Describe management of spondylolisthesis:
Limit spinal extension
Posture to reduce lordosis
Describe this IV disc lesion: Bulge/Protrusion, prolapse
nucleus bulges but outer annular fibers remain intact and contain the nuclear material
Describe this IV disc lesion: Extruded
nuclear material breaks through the annulus but is still connected
Describe this IV disc lesion: Sequestered
nuclear material has broken away form the disc and is a free mass
An IV disc lesion is also known as HNP:
herniated nucleus pulposus
Posterior longitudinal ligament is thin in what spinal level?
Anterior longitudinal ligament is thin at what spinal level?
What is the most common direction of disc herniation?
(thin PLL in L spine)
What direction of disc herniation could lead to bilateral symptoms?
*can create cauda equina syndrome if large enough
Anterior directed disc herniation may be observed in what spinal level?
Most common age group and gender for disc herniations?
somewhat more common in men
What are the most common segments for disc herniation?
Cervico-thoracic transition: C4-5, C5-6
Lumbo-sacral transition: L4-5, L5-S1
What repetitive motions commonly lead to disc herniation?
lifting, forward bending, twisting, driving
Pts presenting with acute lumbar disc dysfxn may have muscle ____.
Clinical presentation for pts with lumbar disc dsyfxn:
May see (lateral) shift of lumbar spine, or forward bent position, gait deviations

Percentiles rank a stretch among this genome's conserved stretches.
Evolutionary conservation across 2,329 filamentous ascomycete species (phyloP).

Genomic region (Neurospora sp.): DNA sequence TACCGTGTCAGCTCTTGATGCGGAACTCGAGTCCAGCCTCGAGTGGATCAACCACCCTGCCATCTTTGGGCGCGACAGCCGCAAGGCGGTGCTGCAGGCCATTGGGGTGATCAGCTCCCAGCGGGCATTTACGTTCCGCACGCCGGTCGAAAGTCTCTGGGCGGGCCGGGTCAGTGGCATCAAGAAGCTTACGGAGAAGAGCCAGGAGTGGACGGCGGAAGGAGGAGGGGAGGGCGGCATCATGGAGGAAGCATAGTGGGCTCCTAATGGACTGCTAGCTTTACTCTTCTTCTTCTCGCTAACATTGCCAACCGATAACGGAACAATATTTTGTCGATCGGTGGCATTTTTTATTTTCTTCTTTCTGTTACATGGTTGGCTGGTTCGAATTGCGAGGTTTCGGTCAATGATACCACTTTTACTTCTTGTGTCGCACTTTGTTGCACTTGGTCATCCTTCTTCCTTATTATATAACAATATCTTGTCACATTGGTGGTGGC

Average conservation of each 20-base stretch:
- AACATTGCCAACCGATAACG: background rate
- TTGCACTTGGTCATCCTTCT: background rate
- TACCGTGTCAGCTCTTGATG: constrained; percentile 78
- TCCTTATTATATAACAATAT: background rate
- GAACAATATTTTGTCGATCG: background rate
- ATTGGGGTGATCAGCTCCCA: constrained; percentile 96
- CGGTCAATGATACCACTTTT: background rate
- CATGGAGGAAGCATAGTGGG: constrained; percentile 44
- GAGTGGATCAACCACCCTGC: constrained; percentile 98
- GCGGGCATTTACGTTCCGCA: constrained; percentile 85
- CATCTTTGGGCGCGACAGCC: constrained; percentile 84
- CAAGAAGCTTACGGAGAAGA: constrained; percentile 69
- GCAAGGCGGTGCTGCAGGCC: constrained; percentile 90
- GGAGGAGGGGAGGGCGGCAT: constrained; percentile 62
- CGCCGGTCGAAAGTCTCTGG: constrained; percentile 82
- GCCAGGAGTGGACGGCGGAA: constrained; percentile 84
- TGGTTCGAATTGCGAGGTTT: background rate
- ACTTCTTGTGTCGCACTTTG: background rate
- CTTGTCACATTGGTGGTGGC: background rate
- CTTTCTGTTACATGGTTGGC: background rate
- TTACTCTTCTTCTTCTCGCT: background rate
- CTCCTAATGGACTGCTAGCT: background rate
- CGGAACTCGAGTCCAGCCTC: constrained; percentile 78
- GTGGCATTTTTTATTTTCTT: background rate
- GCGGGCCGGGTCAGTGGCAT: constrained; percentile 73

+ SLR, Slump tests
+ cervical quadrant tests in neck
What pathology is more likely than any other pathology to have neurological sxs below the knee?
Lumbar disc dsyfxn
Clinical findings for pts with lumbar disc dsyfxn:
LBP/neck pain with/without radiculopathy
Myotomal, dermatomal, reflex changes possible
Describe the most to least comfortable positions for patients with lumbar disc dysfxn:
Diagnostic evidence for lumbar disc dysfxn:
Plain films – not helpful
MRI - most common
CT discography – painful but can help distinguish between scar tissue and recurrent HNP
Conservative management of acute disc lesion:
Limited bedrest – 2 days
Meds - NSAIDS, muscle relaxants
Exercise programs, modalities etc
Pt ed re postures and positions
Epidural steroid injections
Common spinal procedures:
Microdiscectomy – usually for HNP
Laminectomy for HNP or stenosis
Describe a Posterior Gutter fusion:
place graft strips along the lamina , often now done with pedicle screw fixation
Describe Interbody Fusions:
Can be anterior (ALIF) or Posterior (PLIF) use cages
Describe post fusion recovery:
braces, no movement in spine for 2-3 months as graft heals